Pumpkin Scissors (Panpukin Shizāzu)

Pumpkin Scissors (Panpukin Shizāzu) 2006

Pumpkin Scissors is a sadly unfinished series that seems often to be recommended to FMA fans, though there are obvious and clear differences.

Still, if anime featuring teams of military heroes, state secrets, mysterious powers, conspiracies and a vaguely WWII-era European setting sounds like your thing, then I think you’d enjoy Pumpkin Scissors a good deal.

Maybe so much so that, like me, by the end of the season, you’ll be disappointed that so much is left unexplored. Because while Pumpkin Scissors has a clear and satisfying ending, a second season (or more) would have been ace, allowing Alice and her company to uncover so much more!

In terms of production detail, I don’t know whether Gonzo had plans for another season… As ever, maybe the show just wasn’t popular enough, or maybe it was always meant to lead people to the manga… but I did find some trivia re: licensing costs for the US. (You can compare a few other shows here) but Pumpkin Scissors cost ADV around $780,000 by the looks of things.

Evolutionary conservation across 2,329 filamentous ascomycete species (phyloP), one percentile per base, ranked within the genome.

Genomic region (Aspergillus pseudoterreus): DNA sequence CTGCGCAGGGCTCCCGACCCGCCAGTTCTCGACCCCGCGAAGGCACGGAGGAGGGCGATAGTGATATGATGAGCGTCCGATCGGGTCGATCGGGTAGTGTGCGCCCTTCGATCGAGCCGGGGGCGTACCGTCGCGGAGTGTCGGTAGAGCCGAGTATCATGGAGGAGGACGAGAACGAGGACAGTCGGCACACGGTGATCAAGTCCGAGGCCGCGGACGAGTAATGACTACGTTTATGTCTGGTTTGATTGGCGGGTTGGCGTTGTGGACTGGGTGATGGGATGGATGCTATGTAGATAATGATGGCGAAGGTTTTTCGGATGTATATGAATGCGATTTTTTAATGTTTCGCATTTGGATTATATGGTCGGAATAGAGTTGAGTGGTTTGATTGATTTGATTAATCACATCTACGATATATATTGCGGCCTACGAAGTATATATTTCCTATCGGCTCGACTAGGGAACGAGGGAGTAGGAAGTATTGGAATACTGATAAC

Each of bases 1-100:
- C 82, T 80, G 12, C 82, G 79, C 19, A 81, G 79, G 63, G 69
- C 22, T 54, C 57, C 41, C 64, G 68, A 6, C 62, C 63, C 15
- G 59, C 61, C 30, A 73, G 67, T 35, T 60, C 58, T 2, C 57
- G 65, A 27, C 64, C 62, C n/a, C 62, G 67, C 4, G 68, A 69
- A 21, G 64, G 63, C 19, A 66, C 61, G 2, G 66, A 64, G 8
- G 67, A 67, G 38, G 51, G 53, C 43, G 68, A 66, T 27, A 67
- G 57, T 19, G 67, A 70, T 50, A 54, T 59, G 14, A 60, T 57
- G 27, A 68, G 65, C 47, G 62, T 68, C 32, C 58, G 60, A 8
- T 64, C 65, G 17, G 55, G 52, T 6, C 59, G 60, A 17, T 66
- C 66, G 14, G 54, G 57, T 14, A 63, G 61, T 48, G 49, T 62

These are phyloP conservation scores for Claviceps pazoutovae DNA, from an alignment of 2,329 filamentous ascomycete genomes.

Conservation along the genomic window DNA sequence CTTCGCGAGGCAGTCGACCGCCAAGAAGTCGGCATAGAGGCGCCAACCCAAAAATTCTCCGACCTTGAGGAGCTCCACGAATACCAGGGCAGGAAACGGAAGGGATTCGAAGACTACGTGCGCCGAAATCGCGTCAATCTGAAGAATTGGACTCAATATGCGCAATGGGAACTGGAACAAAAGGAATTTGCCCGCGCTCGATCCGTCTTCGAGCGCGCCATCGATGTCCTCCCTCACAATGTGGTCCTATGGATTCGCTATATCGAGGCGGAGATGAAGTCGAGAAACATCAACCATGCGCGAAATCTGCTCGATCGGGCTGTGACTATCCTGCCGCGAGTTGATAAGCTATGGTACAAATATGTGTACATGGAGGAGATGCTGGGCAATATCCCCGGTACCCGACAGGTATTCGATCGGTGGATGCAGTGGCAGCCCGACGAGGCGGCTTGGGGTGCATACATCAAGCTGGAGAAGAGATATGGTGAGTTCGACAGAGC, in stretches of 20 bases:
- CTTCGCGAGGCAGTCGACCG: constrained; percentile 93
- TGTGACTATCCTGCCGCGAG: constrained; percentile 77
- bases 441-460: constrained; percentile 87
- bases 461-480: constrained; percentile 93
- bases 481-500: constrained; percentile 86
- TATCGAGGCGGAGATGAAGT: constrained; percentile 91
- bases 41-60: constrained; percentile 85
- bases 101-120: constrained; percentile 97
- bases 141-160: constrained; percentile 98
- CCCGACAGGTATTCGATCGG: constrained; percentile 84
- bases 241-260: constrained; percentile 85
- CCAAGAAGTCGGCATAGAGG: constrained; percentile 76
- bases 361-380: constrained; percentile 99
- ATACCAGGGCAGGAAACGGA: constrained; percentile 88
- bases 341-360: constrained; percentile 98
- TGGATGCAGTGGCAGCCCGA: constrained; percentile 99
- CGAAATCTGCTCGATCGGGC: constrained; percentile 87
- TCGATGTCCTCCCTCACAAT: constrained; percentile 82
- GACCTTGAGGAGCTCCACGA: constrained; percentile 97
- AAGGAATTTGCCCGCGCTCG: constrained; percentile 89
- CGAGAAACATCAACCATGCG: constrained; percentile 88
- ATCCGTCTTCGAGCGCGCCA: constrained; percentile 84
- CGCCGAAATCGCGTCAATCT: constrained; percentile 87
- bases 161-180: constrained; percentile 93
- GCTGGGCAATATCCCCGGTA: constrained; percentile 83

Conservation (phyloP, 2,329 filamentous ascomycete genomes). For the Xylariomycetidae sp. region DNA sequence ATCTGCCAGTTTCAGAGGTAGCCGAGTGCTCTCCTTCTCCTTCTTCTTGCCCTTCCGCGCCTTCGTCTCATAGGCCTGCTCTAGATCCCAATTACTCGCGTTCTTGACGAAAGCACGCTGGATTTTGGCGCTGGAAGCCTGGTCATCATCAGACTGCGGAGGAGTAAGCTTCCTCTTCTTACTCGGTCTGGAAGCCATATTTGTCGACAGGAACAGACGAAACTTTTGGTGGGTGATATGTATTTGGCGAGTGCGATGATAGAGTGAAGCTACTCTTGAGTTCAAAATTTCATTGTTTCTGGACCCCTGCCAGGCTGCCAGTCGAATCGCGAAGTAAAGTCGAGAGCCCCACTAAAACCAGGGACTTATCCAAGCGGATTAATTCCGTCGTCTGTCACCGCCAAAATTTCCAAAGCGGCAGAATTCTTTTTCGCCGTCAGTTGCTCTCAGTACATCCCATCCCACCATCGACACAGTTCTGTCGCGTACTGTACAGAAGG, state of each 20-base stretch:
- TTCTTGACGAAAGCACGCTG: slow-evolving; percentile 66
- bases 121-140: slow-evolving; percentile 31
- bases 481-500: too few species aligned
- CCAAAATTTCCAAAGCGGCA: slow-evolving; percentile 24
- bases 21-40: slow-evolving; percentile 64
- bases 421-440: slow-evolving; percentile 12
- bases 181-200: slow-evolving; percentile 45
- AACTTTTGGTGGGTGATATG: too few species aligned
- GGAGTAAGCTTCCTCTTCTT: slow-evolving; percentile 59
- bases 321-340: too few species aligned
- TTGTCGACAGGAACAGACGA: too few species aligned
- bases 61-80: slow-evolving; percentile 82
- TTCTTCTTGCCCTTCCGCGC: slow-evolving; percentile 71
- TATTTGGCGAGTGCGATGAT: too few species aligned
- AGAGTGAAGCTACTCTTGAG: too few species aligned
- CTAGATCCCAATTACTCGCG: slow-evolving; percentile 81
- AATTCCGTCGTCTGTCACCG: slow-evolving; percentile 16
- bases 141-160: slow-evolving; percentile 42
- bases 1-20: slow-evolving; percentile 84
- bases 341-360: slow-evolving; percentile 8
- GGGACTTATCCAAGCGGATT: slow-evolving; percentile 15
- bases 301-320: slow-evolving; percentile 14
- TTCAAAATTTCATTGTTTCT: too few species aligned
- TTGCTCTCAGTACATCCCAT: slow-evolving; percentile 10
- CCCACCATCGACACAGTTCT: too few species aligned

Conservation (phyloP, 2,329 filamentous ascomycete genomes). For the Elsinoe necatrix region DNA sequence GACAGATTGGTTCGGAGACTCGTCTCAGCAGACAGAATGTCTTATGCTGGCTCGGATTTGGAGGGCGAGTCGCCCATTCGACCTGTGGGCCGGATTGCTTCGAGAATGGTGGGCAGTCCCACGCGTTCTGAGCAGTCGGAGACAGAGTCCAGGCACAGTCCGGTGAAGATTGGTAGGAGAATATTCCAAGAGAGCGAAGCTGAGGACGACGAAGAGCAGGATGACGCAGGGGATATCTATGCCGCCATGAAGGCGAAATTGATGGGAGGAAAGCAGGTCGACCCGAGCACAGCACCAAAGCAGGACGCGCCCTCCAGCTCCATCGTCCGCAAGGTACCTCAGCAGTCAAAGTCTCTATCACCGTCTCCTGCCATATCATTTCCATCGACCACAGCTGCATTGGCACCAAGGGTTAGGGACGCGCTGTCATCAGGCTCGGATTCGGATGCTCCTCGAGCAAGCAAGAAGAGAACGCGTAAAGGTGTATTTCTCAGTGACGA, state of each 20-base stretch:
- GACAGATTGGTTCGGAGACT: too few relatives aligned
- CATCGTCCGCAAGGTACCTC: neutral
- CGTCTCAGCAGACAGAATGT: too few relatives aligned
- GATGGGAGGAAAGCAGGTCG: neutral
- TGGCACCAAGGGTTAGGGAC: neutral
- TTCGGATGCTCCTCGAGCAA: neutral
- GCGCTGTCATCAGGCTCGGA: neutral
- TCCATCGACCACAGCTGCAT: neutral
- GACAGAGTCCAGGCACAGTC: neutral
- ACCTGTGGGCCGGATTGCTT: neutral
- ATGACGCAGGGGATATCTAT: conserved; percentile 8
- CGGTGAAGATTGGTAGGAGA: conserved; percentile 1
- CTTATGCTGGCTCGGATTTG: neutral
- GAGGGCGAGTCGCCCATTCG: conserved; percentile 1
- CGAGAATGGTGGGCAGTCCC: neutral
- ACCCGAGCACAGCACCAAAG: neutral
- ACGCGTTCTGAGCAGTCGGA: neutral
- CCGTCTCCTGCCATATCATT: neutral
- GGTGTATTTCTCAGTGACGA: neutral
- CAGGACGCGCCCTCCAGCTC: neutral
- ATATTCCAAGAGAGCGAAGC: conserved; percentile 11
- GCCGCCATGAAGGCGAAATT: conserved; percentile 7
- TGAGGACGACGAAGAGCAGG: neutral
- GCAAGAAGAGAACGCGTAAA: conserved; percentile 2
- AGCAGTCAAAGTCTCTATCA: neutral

Again, I definitely don’t have a comprehensive understanding of what any given show would cost a company generally, but it’s interesting to assign their (possible) expectations around the success of an anime back in 2006, based on those figures.

Okay, so I should backtrack to the story itself – the anime follows a small military section (Section 3) focusing on ‘post-war’ recovery, in a time of great hardship. Yet, as you will see in more than one episode, the ruling class certainly has less of a hard time than the ‘regular’ citizens of the nation.